Just some thoughts, nothing special . . .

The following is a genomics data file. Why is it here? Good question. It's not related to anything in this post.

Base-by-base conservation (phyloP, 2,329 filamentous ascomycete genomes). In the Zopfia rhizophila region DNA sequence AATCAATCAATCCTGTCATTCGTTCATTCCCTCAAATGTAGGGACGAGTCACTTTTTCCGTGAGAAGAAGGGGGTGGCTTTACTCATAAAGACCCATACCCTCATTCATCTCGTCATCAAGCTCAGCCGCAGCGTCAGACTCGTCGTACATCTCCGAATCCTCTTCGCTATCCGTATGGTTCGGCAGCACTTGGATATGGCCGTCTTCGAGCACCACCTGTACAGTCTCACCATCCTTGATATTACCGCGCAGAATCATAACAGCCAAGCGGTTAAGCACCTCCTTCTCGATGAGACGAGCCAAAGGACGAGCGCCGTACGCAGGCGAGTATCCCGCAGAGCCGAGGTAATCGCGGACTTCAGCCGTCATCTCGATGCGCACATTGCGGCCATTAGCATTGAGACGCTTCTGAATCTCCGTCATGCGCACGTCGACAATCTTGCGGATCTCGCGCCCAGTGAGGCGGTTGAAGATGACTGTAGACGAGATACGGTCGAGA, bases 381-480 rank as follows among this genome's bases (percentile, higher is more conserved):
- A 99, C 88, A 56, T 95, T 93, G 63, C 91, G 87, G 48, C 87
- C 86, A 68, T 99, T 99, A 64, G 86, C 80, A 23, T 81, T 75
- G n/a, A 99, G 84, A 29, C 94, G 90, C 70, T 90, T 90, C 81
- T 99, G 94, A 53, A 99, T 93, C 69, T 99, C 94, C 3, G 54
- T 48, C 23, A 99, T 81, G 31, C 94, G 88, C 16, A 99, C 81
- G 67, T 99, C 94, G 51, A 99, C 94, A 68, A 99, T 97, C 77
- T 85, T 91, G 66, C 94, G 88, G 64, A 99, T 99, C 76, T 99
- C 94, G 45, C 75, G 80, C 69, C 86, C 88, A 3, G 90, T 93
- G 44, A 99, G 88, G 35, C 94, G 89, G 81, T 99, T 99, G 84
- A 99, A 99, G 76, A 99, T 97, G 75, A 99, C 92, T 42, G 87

I was told to save for my burial, and to choose wisely the method of my internment; to make of myself a presentable corpse on the day of resurrection. To carve myself, as it were, into the finest stone. No kidding -- this is actual belief among many . . . Shouldn't the same hold true for the living? How would our poetry read, if it were limited by what one is willing to carve in stone? No workshop poems would make the cut. Many ambitious writers would come to haiku and the minimalist form, hoping profundity to somehow spring from a forced brevity, a verbose life whittled down to essence. But few stones would be published, but simply lie around us revealing the true condition of our intellectual and spiritual states. And those that stood among us in the light of day would be an act of faith. What are you thinking? Is the poetry of your life worthy of the work? Are you willing to die, having left behind your very soul carved in stone, the echo of your beauty chiselled meticulously in the unnameable? Are you working to transcend yourself, or is your work simply a form of avarice or loneliness? A way to make oneself too big for the coffin? Talk to yourself as if you were the original creative God. As for me -- I look forward to the purity of ash, and the work, unending, of an all-encompassing editing. For in life, as in literature, I believe it is good advice to 'Edit Oneself In All Things'. My good wishes for all such pilgrims . . .